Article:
About the Author
Read an Excerpt
This grammar is presented with the goal of making available a much more complete and useable presentation of the K'ichee' language than has yet been published. It is my hope that this work will be of value to its readers in their study of K'ichee'.
After studying and speaking the K'ichee' language for some eight years, in 1973 I decided it was time to write down in an orderly fashion some of my ideas about the structure of the language. Much of the analysis found in this grammar is not mine, but rather is the work of other dedicated students of K'ichee'. Some few of the ideas are my own.
When I began my study of K'ichee', I used the available works written on the language, especially the grammars of David Fox, Stanley Wick, Adrian Chávez, and Charles Étienne Brasseur de Bourbourg. As I progressed in my knowledge of the language I came upon many points of grammar, especially in the verb structure, that were not touched upon in these works. For this reason I began constructing my own grammatical analysis of the language. In this study I have attempted to make a rather complete analysis of the K'ichee' verb system based on the everyday speech of the people. Many of the unresolved grammatical problems that I encountered while studying the language have been resolved, at least to my satisfaction, in this present analysis. Another problem I had to face in attempting to describe theNahualá-Ixtahuacán dialect of K'ichee' was that of vowel length. The modern grammars of the language (Fox, Wick) are of dialects with a six-vowel system. However, the Nahualá-Ixtahuacán dialect has a ten-vowel system. With the help of Dr. William Norman I have attempted to accurately record vowel length in this present work.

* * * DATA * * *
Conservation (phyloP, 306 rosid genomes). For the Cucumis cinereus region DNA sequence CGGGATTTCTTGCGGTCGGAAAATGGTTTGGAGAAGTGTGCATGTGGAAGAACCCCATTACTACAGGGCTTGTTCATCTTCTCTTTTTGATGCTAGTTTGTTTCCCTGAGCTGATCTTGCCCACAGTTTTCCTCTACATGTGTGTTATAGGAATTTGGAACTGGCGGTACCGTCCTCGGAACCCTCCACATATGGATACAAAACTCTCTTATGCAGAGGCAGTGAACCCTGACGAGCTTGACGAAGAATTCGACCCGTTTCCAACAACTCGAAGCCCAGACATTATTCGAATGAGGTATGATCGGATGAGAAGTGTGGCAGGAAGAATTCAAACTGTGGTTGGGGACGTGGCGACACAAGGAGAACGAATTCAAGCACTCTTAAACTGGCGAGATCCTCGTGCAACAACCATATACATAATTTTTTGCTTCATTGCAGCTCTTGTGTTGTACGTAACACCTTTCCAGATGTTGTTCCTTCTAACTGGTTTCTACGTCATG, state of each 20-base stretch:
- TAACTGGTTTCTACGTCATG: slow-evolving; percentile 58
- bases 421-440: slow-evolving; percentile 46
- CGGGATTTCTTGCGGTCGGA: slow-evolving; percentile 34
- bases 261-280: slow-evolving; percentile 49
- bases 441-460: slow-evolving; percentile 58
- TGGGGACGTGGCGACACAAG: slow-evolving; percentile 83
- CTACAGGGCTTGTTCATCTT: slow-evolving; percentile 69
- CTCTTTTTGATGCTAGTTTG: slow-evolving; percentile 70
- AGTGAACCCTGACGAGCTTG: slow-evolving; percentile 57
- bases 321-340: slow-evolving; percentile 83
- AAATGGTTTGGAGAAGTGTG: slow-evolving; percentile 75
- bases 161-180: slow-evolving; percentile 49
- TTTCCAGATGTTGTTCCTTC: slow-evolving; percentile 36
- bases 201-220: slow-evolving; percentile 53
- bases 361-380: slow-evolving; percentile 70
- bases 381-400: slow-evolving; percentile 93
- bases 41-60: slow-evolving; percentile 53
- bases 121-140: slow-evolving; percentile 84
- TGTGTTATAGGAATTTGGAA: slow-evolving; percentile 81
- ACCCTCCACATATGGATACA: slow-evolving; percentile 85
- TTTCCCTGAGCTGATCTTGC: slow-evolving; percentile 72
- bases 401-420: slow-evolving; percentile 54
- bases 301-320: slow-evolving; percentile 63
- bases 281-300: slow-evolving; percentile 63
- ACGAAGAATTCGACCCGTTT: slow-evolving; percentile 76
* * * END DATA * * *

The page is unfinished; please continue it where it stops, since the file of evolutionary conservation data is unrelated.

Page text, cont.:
Needless to say, no grammatical analysis of any language is ever complete. This grammar is intended to be a pedagogical rather than a reference work. A more thorough treatment of the phonology of the language is necessary (e.g., vowel shortening, contractions, the phonological properties of the phoneme /h/, etc.). Yet this grammar should serve as a useful complement to the already existing works.
I wish to express my gratitude to all who have helped me in the preparation of this work. Above all, I thank the K'ichee' speakers, especially those from Nahualá, Santa Catarina Ixtahuacán, and Santo Tomás la Unión, Suchitepéquez, who have so patiently mentored me in their language. A greater gift they could not have given me. For in sharing with me their language they opened their hearts in friendship.
My thanks to Father Eugene Hruska, who so patiently and with much effort helped me to formulate my ideas in the clearest possible fashion. It was his prodding that made me begin constructing this grammar, and it was his continual help and encouragement that enabled me to finally finish it. These lessons bear the mark of his careful revision and constructive criticism.
I also owe a debt of gratitude to Dr. William Norman for the long hours he invested in the correction and revision of this grammar. And finally, I especially thank my wife, Maria Tahay Carrillo, herself a native K'ichee' speaker, who so patiently helped me in formulating this work.
In 1998 Mark Potter and his wife, Hilaria Xu'm, a native of Santa Catarina Ixtashucan, on their own initiative, transcribed the entire grammar into a Word document and rewrote all of the K'ichee' entries into the now commonly used alphabet of the Academia de Lenguas Mayas de Guatemala (ALMG). I am deeply indebted to them for undertaking that laborious task.
Excerpted from "Basic K'ichee' Grammar"
Copyright © 2017 University Press of Colorado.
Excerpted by permission of University Press of Colorado.